Physical Need Schedule regular routine to meet with the student to address physical needs (e.g. provide snack, exercise, etc.)
Argument with peer or family member before school Schedule regular routine to meet with the student to de-escalate, set goals and practice calming strategies

Neutralize the setting event

  • Provide time to talk with a preferred adult in the mornings upon arriving to school when the setting event has occurred.
    • Ex: Toni, who lives with her maternal grandmother, displays more calling-out behaviors on Mondays if her mother does not show up for a visit over the weekend as promised. On Monday mornings, the teachers call Toni’s grandmother to ask if the setting event has occurred. If so, upon arrival at school, Toni is asked if she wants time to visit with the counselor for 15 minutes.
  • Provide a place and time to “nap” upon arrival at school or prior to the immediate trigger if fatigue or a night of not sleeping well predict challenging behaviors.
    • Alternatively, the student could be provided an activity that may enhance alertness such as taking a walk around the school with a preferred adult or doing 15 minutes of hands-on activities at the beginning of the day or during times in which the fatigue will promote challenging behaviors.

Temporarily increase the power of reinforcers

  • Provide a higher rate of reinforcement on days the setting event has occurred.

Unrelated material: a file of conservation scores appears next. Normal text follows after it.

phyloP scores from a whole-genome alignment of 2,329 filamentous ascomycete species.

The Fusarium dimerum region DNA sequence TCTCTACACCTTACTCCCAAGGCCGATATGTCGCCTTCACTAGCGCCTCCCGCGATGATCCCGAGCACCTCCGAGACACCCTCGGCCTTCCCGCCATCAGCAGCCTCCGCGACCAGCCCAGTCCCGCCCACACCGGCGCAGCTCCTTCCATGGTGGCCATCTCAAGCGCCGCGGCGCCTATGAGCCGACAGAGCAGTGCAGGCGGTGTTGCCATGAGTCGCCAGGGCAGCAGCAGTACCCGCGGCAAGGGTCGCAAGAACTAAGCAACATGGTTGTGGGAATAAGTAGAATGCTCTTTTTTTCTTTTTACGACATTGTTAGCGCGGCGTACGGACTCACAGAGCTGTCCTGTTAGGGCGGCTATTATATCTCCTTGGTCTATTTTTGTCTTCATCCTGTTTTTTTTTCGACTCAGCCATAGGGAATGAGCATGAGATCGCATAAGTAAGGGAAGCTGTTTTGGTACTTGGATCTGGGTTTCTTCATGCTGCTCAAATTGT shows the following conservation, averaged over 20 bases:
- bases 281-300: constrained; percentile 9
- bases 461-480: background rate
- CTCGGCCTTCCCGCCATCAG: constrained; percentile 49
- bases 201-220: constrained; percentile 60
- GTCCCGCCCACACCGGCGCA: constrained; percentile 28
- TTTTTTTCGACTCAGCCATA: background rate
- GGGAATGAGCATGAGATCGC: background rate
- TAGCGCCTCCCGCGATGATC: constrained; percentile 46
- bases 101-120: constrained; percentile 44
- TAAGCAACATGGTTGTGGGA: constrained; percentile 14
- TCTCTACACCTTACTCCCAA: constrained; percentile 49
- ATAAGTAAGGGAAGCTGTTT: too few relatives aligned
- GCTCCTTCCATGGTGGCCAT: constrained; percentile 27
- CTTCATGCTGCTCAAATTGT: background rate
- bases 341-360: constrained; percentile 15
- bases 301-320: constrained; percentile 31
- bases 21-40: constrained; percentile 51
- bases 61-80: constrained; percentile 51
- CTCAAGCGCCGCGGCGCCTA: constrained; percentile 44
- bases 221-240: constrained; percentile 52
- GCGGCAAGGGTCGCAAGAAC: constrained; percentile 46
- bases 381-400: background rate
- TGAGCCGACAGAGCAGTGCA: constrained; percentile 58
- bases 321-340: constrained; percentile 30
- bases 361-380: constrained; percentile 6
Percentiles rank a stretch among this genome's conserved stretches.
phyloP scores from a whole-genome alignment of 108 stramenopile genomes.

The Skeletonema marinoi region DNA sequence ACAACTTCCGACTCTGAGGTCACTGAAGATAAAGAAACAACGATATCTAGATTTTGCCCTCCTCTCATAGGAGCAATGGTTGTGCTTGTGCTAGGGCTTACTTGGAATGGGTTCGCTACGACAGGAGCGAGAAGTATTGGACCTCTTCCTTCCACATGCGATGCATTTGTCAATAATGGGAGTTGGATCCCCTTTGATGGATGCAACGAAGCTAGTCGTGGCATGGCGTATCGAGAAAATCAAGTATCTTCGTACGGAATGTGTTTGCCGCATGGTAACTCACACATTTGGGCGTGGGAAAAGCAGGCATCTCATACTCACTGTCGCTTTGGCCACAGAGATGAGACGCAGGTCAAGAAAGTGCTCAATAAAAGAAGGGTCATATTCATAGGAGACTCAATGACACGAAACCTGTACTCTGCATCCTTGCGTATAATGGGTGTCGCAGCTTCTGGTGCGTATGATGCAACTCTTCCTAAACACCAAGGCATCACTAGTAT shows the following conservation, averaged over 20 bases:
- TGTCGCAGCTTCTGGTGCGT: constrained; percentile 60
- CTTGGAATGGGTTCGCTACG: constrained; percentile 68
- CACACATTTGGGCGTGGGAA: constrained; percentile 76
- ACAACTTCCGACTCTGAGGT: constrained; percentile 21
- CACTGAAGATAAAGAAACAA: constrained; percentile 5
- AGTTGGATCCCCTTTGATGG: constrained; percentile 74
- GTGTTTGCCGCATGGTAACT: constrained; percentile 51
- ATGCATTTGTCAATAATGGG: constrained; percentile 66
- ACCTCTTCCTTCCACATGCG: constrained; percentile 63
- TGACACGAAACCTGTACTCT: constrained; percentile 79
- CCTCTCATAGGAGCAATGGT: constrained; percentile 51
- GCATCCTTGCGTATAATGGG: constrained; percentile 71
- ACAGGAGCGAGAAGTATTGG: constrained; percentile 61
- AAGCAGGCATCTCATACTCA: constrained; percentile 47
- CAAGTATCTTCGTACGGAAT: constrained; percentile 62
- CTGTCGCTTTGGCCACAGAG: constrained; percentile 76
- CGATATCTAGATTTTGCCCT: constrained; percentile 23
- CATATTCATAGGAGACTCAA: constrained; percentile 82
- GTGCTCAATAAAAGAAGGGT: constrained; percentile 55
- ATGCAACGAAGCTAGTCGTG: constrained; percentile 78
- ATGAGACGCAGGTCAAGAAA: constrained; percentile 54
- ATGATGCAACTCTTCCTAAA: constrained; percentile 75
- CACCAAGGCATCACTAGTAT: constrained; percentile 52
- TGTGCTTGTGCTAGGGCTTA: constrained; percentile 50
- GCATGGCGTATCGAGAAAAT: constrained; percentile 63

• Ex: Provide more opportunities for escape or attention, increasing the quantity of time spent in escape or attention, or making it easier for the student to earn the reinforcers.

Teach alternative skills/behaviors

  • Teach the student to inform the teacher when a setting event has occurred and identify a replacement behavior to minimize the event.
    • Ex: Upon arrival, Tanisha informs the teacher that she had a fight with her mother that morning and that she will be using her replacement behavior of signaling a “thumbs up” to the teacher when she needs a break from work that day.
  • Teach coping strategies or techniques to use when a setting event is present.
    • Ex: Joanne engages in psychosomatic complaints when she knows she must speak in front of the class (e.g., giving a report, participating in a debate). She is taught to recognize the signs that she is becoming anxious and to repeat positive statements to herself (“I can give this talk”, “I will do a good job”). She can also be taught deep-breathing techniques or other self-calming strategies.
  • For more information and resources on teaching alternative skills, see Alternative Skills page

Fidelity rubric example from Roberts & Coy (2019)

Supporting Research

Chan, P. E. (2016) Controlling setting events in the classroom. Preventing School Failure: Alternative Education For Children And Youth, 60(2), 87–93,

Iovannone, R., Anderson, C., & Scott, T. (2017). Understanding setting events: What they are and how to identify them. Beyond Behavior, 26(3), 105–112.

Magito McLaughlin, D., & Carr, E. G. (2005). Quality of rapport as a setting event for problem behavior: Assessment and intervention. Journal of Positive Behavior Interventions, 7(2), 68–91.

McGill, P., Teer, K., Rye, L., & Hughes, D. (2005). Staff reports of setting events associated with challenging behavior. Behavior Modification, 29(4), 599–615.

Robertson, R. E., & Coy, J. N. (2019). Your student is hungry, tired, angry—Now what? Addressing distal setting events in the classroom. TEACHING Exceptional Children, 51(5), 361–371.

Smith, C. E., Carr, E. G., & Moskowitz, L. J. (2016). Fatigue as a biological setting event for severe problem behavior in autism spectrum disorder. Research in Autism Spectrum Disorders, 23, 131–144.

Stichter, J. P., Hudson, S., & Sasso, G. M. (2005). The use of structural analysis to identify setting events in applied settings for students with emotional/behavioral disorders. Behavioral Disorders, 30(4), 403–420.